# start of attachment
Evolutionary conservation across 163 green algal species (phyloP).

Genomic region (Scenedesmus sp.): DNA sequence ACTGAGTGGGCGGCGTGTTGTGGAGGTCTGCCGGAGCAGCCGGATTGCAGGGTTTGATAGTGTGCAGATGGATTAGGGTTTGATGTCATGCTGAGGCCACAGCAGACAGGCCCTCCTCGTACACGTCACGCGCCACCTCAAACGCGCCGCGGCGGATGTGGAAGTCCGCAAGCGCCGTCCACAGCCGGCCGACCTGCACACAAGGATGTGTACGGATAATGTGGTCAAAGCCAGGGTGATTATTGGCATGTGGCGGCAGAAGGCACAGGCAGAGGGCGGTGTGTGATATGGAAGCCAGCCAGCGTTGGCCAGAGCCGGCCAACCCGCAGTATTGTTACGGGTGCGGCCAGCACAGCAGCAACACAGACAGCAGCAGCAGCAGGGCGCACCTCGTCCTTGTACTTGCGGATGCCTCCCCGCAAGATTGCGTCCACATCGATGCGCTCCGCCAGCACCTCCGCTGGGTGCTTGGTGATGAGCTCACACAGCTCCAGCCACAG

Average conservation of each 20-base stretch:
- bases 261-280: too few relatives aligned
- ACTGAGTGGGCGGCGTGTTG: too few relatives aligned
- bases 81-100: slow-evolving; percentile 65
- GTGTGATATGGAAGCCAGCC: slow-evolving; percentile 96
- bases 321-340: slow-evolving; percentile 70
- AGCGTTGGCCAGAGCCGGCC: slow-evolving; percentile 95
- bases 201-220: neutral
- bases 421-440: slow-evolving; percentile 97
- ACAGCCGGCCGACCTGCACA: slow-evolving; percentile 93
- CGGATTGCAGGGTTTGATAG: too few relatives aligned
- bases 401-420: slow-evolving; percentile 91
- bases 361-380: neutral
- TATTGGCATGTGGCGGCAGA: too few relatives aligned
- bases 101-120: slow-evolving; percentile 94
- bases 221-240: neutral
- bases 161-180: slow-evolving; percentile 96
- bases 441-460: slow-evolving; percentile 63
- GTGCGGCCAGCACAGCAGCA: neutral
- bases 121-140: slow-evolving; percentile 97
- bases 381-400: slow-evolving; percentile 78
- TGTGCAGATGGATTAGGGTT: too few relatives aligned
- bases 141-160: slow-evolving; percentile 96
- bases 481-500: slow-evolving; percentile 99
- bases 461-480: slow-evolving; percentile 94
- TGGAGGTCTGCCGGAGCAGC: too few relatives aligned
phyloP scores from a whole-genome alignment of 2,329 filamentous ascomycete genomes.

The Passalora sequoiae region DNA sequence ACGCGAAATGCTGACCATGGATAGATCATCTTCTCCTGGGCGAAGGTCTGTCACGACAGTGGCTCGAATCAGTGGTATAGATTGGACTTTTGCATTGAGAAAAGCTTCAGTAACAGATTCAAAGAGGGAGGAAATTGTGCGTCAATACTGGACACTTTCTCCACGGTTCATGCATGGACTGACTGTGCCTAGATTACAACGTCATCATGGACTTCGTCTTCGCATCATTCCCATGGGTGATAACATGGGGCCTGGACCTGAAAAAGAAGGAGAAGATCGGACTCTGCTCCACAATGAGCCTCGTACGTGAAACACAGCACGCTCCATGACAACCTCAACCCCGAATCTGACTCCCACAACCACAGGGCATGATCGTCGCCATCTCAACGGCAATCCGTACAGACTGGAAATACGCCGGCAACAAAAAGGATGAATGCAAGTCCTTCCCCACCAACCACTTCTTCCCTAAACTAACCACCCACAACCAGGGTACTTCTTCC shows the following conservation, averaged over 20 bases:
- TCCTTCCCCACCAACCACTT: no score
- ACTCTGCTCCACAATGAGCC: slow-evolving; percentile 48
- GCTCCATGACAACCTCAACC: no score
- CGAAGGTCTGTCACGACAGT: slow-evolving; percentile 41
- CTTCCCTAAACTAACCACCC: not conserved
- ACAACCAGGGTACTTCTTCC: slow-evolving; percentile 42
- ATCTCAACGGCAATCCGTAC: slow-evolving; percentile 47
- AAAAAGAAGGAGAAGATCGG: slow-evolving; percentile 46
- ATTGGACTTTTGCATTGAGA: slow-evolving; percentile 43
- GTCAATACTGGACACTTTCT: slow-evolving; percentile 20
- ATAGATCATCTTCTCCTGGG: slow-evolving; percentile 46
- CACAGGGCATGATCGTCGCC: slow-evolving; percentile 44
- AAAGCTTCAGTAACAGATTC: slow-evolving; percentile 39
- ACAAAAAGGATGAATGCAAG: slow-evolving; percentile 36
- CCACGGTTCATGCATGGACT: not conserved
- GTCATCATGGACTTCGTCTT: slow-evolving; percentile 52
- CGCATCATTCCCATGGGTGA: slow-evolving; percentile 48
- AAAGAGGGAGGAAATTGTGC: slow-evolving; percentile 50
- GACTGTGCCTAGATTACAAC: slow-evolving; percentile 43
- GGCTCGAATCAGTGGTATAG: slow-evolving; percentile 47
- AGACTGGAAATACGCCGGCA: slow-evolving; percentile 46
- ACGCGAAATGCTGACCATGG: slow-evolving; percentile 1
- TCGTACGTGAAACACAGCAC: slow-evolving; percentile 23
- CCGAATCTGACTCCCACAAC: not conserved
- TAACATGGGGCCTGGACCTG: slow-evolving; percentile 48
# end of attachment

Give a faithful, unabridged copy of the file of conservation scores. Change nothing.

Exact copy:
Evolutionary conservation across 163 green algal species (phyloP).

Genomic region (Scenedesmus sp.): DNA sequence ACTGAGTGGGCGGCGTGTTGTGGAGGTCTGCCGGAGCAGCCGGATTGCAGGGTTTGATAGTGTGCAGATGGATTAGGGTTTGATGTCATGCTGAGGCCACAGCAGACAGGCCCTCCTCGTACACGTCACGCGCCACCTCAAACGCGCCGCGGCGGATGTGGAAGTCCGCAAGCGCCGTCCACAGCCGGCCGACCTGCACACAAGGATGTGTACGGATAATGTGGTCAAAGCCAGGGTGATTATTGGCATGTGGCGGCAGAAGGCACAGGCAGAGGGCGGTGTGTGATATGGAAGCCAGCCAGCGTTGGCCAGAGCCGGCCAACCCGCAGTATTGTTACGGGTGCGGCCAGCACAGCAGCAACACAGACAGCAGCAGCAGCAGGGCGCACCTCGTCCTTGTACTTGCGGATGCCTCCCCGCAAGATTGCGTCCACATCGATGCGCTCCGCCAGCACCTCCGCTGGGTGCTTGGTGATGAGCTCACACAGCTCCAGCCACAG

Average conservation of each 20-base stretch:
- bases 261-280: too few relatives aligned
- ACTGAGTGGGCGGCGTGTTG: too few relatives aligned
- bases 81-100: slow-evolving; percentile 65
- GTGTGATATGGAAGCCAGCC: slow-evolving; percentile 96
- bases 321-340: slow-evolving; percentile 70
- AGCGTTGGCCAGAGCCGGCC: slow-evolving; percentile 95
- bases 201-220: neutral
- bases 421-440: slow-evolving; percentile 97
- ACAGCCGGCCGACCTGCACA: slow-evolving; percentile 93
- CGGATTGCAGGGTTTGATAG: too few relatives aligned
- bases 401-420: slow-evolving; percentile 91
- bases 361-380: neutral
- TATTGGCATGTGGCGGCAGA: too few relatives aligned
- bases 101-120: slow-evolving; percentile 94
- bases 221-240: neutral
- bases 161-180: slow-evolving; percentile 96
- bases 441-460: slow-evolving; percentile 63
- GTGCGGCCAGCACAGCAGCA: neutral
- bases 121-140: slow-evolving; percentile 97
- bases 381-400: slow-evolving; percentile 78
- TGTGCAGATGGATTAGGGTT: too few relatives aligned
- bases 141-160: slow-evolving; percentile 96
- bases 481-500: slow-evolving; percentile 99
- bases 461-480: slow-evolving; percentile 94
- TGGAGGTCTGCCGGAGCAGC: too few relatives aligned
phyloP scores from a whole-genome alignment of 2,329 filamentous ascomycete genomes.

The Passalora sequoiae region DNA sequence ACGCGAAATGCTGACCATGGATAGATCATCTTCTCCTGGGCGAAGGTCTGTCACGACAGTGGCTCGAATCAGTGGTATAGATTGGACTTTTGCATTGAGAAAAGCTTCAGTAACAGATTCAAAGAGGGAGGAAATTGTGCGTCAATACTGGACACTTTCTCCACGGTTCATGCATGGACTGACTGTGCCTAGATTACAACGTCATCATGGACTTCGTCTTCGCATCATTCCCATGGGTGATAACATGGGGCCTGGACCTGAAAAAGAAGGAGAAGATCGGACTCTGCTCCACAATGAGCCTCGTACGTGAAACACAGCACGCTCCATGACAACCTCAACCCCGAATCTGACTCCCACAACCACAGGGCATGATCGTCGCCATCTCAACGGCAATCCGTACAGACTGGAAATACGCCGGCAACAAAAAGGATGAATGCAAGTCCTTCCCCACCAACCACTTCTTCCCTAAACTAACCACCCACAACCAGGGTACTTCTTCC shows the following conservation, averaged over 20 bases:
- TCCTTCCCCACCAACCACTT: no score
- ACTCTGCTCCACAATGAGCC: slow-evolving; percentile 48
- GCTCCATGACAACCTCAACC: no score
- CGAAGGTCTGTCACGACAGT: slow-evolving; percentile 41
- CTTCCCTAAACTAACCACCC: not conserved
- ACAACCAGGGTACTTCTTCC: slow-evolving; percentile 42
- ATCTCAACGGCAATCCGTAC: slow-evolving; percentile 47
- AAAAAGAAGGAGAAGATCGG: slow-evolving; percentile 46
- ATTGGACTTTTGCATTGAGA: slow-evolving; percentile 43
- GTCAATACTGGACACTTTCT: slow-evolving; percentile 20
- ATAGATCATCTTCTCCTGGG: slow-evolving; percentile 46
- CACAGGGCATGATCGTCGCC: slow-evolving; percentile 44
- AAAGCTTCAGTAACAGATTC: slow-evolving; percentile 39
- ACAAAAAGGATGAATGCAAG: slow-evolving; percentile 36
- CCACGGTTCATGCATGGACT: not conserved
- GTCATCATGGACTTCGTCTT: slow-evolving; percentile 52
- CGCATCATTCCCATGGGTGA: slow-evolving; percentile 48
- AAAGAGGGAGGAAATTGTGC: slow-evolving; percentile 50
- GACTGTGCCTAGATTACAAC: slow-evolving; percentile 43
- GGCTCGAATCAGTGGTATAG: slow-evolving; percentile 47
- AGACTGGAAATACGCCGGCA: slow-evolving; percentile 46
- ACGCGAAATGCTGACCATGG: slow-evolving; percentile 1
- TCGTACGTGAAACACAGCAC: slow-evolving; percentile 23
- CCGAATCTGACTCCCACAAC: not conserved
- TAACATGGGGCCTGGACCTG: slow-evolving; percentile 48